How are the rest of you handling sticky (for the purpose of a session id based shopping cart) for your users who have cookies disabled in their browsers?
I know there is the secondary cookie option, but I can't see how it can possibly work when the load balancer is always a step ahead/behind the web server assigning the session id. I can think of a few solutions to make this work, but it all involves some changes on the web application side, which of course, developers are reluctant to consider.
Can any of you tell me how you handle it on your e-commerce sites?
Here's some detail of what happens with cookies disabled:
- User goes to website with cookies disabled
- ACE puts no entry in the sticky database because there's no cookie nor is there a session id in the URL
- ACE sends user to server 1
- Server 1 sees new user, assigns session ID, appends session ID to a query string in all the hyperlinks on the page
- User clicks on a hyperlink with an embedded session ID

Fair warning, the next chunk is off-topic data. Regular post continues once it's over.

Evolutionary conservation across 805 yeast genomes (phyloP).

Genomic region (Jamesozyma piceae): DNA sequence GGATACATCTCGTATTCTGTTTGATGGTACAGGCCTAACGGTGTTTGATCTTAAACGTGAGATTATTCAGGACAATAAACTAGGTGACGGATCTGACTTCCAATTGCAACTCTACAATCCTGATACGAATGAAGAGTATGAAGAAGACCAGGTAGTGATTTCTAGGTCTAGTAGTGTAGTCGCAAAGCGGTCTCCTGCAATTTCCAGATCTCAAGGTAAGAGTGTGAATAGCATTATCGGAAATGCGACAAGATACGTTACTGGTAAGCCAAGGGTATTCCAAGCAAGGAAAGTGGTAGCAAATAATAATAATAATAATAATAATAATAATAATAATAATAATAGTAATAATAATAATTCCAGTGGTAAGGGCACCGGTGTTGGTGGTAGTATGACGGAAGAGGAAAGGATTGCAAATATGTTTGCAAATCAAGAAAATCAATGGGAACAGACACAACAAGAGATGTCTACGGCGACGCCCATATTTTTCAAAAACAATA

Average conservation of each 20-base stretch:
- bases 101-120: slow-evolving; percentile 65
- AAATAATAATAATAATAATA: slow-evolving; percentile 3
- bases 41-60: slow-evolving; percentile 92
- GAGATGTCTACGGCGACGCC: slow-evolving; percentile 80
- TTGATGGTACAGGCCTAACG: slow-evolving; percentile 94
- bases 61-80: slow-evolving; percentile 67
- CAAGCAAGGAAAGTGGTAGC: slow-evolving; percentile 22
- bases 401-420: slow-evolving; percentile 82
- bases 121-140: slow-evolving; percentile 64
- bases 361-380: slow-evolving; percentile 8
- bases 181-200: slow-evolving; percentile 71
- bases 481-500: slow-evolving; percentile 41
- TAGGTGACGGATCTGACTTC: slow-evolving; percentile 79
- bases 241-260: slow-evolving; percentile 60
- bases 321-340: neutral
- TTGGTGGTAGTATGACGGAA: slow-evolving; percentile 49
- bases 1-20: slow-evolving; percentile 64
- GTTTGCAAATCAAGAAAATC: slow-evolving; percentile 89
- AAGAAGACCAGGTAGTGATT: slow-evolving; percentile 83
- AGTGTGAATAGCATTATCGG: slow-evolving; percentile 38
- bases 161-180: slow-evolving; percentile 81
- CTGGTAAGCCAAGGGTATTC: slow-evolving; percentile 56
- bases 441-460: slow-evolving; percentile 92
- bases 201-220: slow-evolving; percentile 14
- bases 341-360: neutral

- ACE receives request, sees session ID, looks up session ID in the sticky database, no entry, so ACE assigns server to user, next in line is server 2, and puts an entry into the sticky database
- Server 2 sees request and finds session ID. Server 2 has no recollection of session ID since it was created on server 1.
- Server 2 assigns new session ID and appends the session ID to all the hyperlinks on the page
- User clicks hyperlink.
- ACE gets request, sees the session ID and looks it up in the sticky data
- It's a new session ID, so there's no entry.
- ACE assigns a server to the user and puts a new entry in the sticky database.
Re: Sticky for shopping carts with disabled cookies
Have you considered using the sticky source ip feature ?
If the service intended for internet users, using a right timeout you could easily reach the desired effect i.e. to stick one user on the first server hit, and maintain a good load balancing of sessions (much ips all different).
If the problem are users behind proxies, I think the secondary cookie option is the best.
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